Top 5 Mafioso Rap Albums

Posted by TIM HAZURE on

The 90's was a golden era of hip hop. In the mid-90's, one thing that stood out was the the "Mafioso" sub-genre of rap that was created by Kool G Rap. In the late 80’s, NWA took the world by storm with the Gangsta rap sub-genre. By the time the mid-90s hit, east coast rap came with their own twist of gangsta rap influenced by the mafia culture. The sub-genre was overshadowed by west coast rap music. Pop culture didn't take a liking to it, maybe because the songs were too intricate. The average listener is not trying to dissect through lyrics and meanings on a casual listen. Mafioso rap gave birth to one of the greatest rappers ever, Jay-Z, so it's hard to overlook the music that came out during this era. Here's a top 5 of Mafioso albums:

5. Scarface The Diary (1994)

Geto Boy's stand-out member and Houston native, Scarface, is one of the illest rappers to ever touch a microphone. Many rappers have highlighted Scarface as a major influence and an elite lyricist. Scarface known for his sinister/dark stories about murder, death, poverty and the afterlife. This album is Scarface at his apex of rapping abilities and lyricism. One of the best storytellers in rap history, he provides introspection about the metaphysical human experiences. Death has been a constant element in his music In songs like "I've Seen A Man Die" he lures you into the dark experience of seeing a dead man laid out on the pavement and facing the repercussions of committing murder. His constant obsession of the death is a genre in its own. Scarface almost personifies a grim reaper narrating a person's life before his/her's death. He keeps dark tone with this album on songs such as "No Tears," "Hand of the Dead Body," and "Goin' Down." 

4. Nas It Was Written (1996)

Illmatic was such a classic any follow up album would of been hard for Nas to live up to. It Was Written was an underated album at the time, now considered a classic. Some Illmatic enthusiast dislike this album because it made Nas go "pop" with the classic "If I Ruled The World" featuring Lauryn Hill. The album was elite, God MC Nas verses laced with production from the Trackmasters and Dr. Dre. It Was Written was him with more confidence, wealth, and maturity than the debut. Illmatic was life in Queensbridge Projects, It Was Written was Nas with the riches and survivor’s remorse. He goes from “Nasty Nas” to “Nas Escobar”. Escobar gives us one of his more introspective songs, “I Give You Power,” where he raps from a perspective of a gun. Despite the negative criticism from music outlets, It Was Written is his best selling album of his career. Nas created one of the few mafioso rap albums that crossed over into the mainstream.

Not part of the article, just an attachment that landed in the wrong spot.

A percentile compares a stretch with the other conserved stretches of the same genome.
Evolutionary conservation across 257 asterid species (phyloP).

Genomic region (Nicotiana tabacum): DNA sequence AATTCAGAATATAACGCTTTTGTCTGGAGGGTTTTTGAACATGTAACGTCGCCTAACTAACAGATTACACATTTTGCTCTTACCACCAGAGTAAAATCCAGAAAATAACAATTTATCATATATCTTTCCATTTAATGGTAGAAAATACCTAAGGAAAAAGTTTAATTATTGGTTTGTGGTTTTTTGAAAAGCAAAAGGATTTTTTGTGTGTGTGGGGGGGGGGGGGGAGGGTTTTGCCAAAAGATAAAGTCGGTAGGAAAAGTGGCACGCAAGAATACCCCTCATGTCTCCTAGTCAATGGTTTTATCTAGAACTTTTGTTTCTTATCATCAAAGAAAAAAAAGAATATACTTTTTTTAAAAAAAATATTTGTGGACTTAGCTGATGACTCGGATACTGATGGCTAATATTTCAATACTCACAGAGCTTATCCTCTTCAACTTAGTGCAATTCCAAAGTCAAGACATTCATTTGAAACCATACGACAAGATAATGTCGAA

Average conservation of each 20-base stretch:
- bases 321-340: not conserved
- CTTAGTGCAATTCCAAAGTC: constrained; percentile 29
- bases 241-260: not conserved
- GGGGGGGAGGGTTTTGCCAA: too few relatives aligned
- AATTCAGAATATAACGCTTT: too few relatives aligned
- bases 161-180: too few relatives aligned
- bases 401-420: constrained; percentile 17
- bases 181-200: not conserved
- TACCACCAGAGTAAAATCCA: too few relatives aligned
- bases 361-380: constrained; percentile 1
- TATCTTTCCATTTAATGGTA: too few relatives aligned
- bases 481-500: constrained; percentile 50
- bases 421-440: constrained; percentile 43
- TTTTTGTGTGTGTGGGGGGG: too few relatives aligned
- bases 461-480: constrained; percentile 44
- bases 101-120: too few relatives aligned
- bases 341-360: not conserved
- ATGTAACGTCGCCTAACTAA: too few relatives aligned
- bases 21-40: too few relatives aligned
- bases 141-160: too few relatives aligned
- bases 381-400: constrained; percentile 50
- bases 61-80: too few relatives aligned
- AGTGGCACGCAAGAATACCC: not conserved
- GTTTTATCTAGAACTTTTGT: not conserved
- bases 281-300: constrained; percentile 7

3. AZ Doe or Die (1995)

Hailing from East New York, Brooklyn to be exact, AZ is known for his rather unique (pun intended) voice and rhyme flow. AZ was introduced to Nas via mutal friends over the phone, which led to him getting a feature on Nas' debut Illmatic. Getting introduced to the masses on the hip hop classic, Nas' Illmatic, there was a lot of hype surrounded by AZ. He lived up to the hype when he dropped his debut album Doe or Die. AZ came out the gate with a hip hop classic. AZ's bars were crafted with impressive vocabulary and illustrious lines telling a story of a mobster on the road to riches and the pitfalls of living fast. Grandiose bars highlighting low life activities while living the high life, taking other people's goods in "Gimme Yours" while simultaneously protecting his riches from "Ho Happy Jackie". Biggie's Ready to Die and AZ's Doe or Die set a standard for rappers coming out of Brooklyn, including Jay-Z.

2. Jay Z Reasonable Doubt (1996)

Jay Z didn't become a household name until his third album, In My Lifetime Vol. 2: Hard Knock Life. Unfortunately, at the time of its release, Reasonable Doubt flew over people heads. Most listeners had to go back and listen to the project. 2Pac dissed him on his posthumously released album The Don Killuminati: The 7 Day Theory, and people didn't know who Jay Z was yet. I guess 2Pac foresaw the success Jay Z was going to achieve in the music industry. His debut album is Jay Z's arugably most elite bars, sparring with the likes of the legendary Brooklynite Biggie Smalls, his mentor Jaz-O, and his then-sparring partner Sauce Money. Jigga even secured the Queen of R&B Mary J. Blige, with an alleged bag of cash.

1. Raekwon Only Built 4 Cuban Linx (1995)

The Chef cooked up a 3-course meal on his solo debut, Only Built 4 Cuban Linx, also known as "The Purple Tape" for the unique cassette color. This project impacted rap music like an atomic bomb. The album was practically a collaboration album with Rae's Wu-Tang group mate Ghostface Killah; Ghost being featured on nearly every song and skit. The Purple Tape was felt in the streets across the country. Arguably the best Wu-Tang solo album, Raekwon had a short stint as the King of New York when this project released. The lyrics and RZA's beats were all on point, maintaining the Wu-Tang style and showcasing the Chef's unique style simultaneously. Rae and Ghost take you on a trip to Shoalin, where they snort coke and hit licks. Like most Wu-Tang albums, most features only included Wu-Tang members. The exception of this rule was Nas, who spit some of his most memorable bars on “Verbal Intercourse”, with Rae and Ghost holding their own with one of the best MC’s of all time. Without this album there wouldn't be a Reasonable Doubt or It Was Written. The subject matter of OB4CL inspired Jay-Z and Nas. The subject of a mobster trying to leave the life to become a full-time rapper.


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